I took another picture of my writing space, minus the laundry basket but it felt like a lie. I am a writer and mom; there is always a basket of laundry somewhere.

When I became a full-time faculty member, I thought I would read all the time and write, publish even. But then the reality of teaching set in and I just never found a writing groove; I wasn’t a writer anyway. In my eleven years as a faculty member I wrote numerous Action Team Declarations, draft after draft of contract language, and a million letters. But still, I just didn’t see myself as a writer.

But something clicked in graduate school the second time around. I started to see it when I wrote to my classmates in discussion boards and when I would hit the page length on a paper, realizing I still had things to write, ideas to get out. Then I joined the summer writing group. I had seen the invitation to join before but I wasn’t a writer then. Things were different, I was different.

I read Bird by Bird by Anne Lamott. She recounts her struggles when writing, and I saw those same struggles in my process. Holy shit, I had something in common with Anne Lamott, other than a significant amount of unexpected swearing. But of course we have something in common: we are both writers.

Whether it is swagger or efficacy, something about really seeing myself as a writer has changed the way I write. I am forty-eight pages into a sixty-page paper that will be finished in exactly eighteen days. I sit down to write and struggle. Writers do that. But I don’t stop, I try again. Writers do that, too.

I want to write more after graduate school is done. And while I will likely spend a semester reading everything Nora Roberts has ever written just to take a small break after two and a half years of graduate school, I will not stop being a writer. My work flow will just need to change so that I can teach and write. I am not sure how I will do this, but I have never felt so confident that I will find a way to make that happen.

For my thesis I am writing about the photobook Events Ashore by An-My Le, and recently went to see Moholy-Nagy: Future Present at the Art Institute of Chicago just before it closed. These are the things that I feel so strongly about I had to write about them. They helped me realize I am a writer.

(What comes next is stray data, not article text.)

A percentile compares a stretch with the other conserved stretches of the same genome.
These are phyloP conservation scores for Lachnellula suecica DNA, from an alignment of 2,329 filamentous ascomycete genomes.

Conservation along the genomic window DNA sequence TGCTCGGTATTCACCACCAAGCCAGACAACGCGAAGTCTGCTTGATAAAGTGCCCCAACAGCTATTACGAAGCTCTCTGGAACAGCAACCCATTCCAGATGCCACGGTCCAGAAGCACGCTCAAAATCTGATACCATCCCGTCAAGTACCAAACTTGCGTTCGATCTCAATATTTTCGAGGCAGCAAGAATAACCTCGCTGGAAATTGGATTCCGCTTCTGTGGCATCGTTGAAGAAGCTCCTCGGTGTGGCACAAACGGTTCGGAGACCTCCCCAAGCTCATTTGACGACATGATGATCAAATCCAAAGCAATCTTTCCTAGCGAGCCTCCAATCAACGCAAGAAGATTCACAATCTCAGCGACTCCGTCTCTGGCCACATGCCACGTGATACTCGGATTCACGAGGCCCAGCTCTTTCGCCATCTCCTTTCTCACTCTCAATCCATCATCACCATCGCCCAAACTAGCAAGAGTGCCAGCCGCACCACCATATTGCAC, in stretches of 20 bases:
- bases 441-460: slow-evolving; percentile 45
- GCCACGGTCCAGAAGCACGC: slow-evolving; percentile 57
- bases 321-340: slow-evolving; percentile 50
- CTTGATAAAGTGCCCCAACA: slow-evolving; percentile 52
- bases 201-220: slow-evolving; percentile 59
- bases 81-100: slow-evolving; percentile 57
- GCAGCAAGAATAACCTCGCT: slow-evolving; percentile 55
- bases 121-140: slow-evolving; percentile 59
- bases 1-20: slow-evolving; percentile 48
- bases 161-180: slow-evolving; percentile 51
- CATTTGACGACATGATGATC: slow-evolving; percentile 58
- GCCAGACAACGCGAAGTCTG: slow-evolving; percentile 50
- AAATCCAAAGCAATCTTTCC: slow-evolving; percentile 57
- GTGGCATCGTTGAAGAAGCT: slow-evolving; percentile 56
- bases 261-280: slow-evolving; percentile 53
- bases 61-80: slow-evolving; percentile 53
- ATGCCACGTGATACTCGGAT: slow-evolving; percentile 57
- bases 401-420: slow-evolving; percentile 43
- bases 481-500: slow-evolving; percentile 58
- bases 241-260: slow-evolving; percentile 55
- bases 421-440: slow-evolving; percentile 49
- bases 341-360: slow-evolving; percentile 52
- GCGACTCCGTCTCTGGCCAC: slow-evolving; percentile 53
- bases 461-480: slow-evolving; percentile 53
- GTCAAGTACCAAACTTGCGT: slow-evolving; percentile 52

Sarah at the museum

Me at the museum


Thanks, Sarah! If you’re writing — writing anything — then you’re a writer. Embrace it. Give yourself a high-five. And now, get back to work.



Get Your Write On This Winter!

Starting next week, I’ll be running the 2017 edition of our online winter writing group to kick of the new year in the write way. (yep. I just did that.)

Last winter we ran a productive and fun four-week winter session, and this year, we’re planning to do the same. This year’s four weeks will run  January 2 through January 30, and will, as usual, be as complex or as simple as each member decides for herself. You’ll communicate with me via email/Facebook/Twitter, and you don’t need to share your work — only your goals.

If you’re interested, let me know in the comments section below (if we’ve never met), contact me through Facebook or Twitter, or send me an email (if we are email acquainted). You can look through all of the Winter 2016 posts and the Summer 2016 posts to get an idea of how the group runs.

Get ready to write!

Winter Writing Group Starts Monday

Our 2016 Winter Writing Group starts Monday, January 4, and that’s just tomorrow! There’s plenty of room to join, so let me know if you’re interested in our four week group.

The group will run January 4 through February 1, with goals due to me each Sunday and posts going up here on the blog each Monday. I’ll also be welcoming guest posters, so if you have something to share about writing, keeping a project going, or anything else, consider contributing.

If you’re interested, let me know in the comments section below (I’ll ask you to post your email; I won’t make that public), contact me through Facebook or Twitter, or send me an email (if we are email acquainted). You can read the first week’s post from the summer writing group or look through all of them right here.

Happy New Year!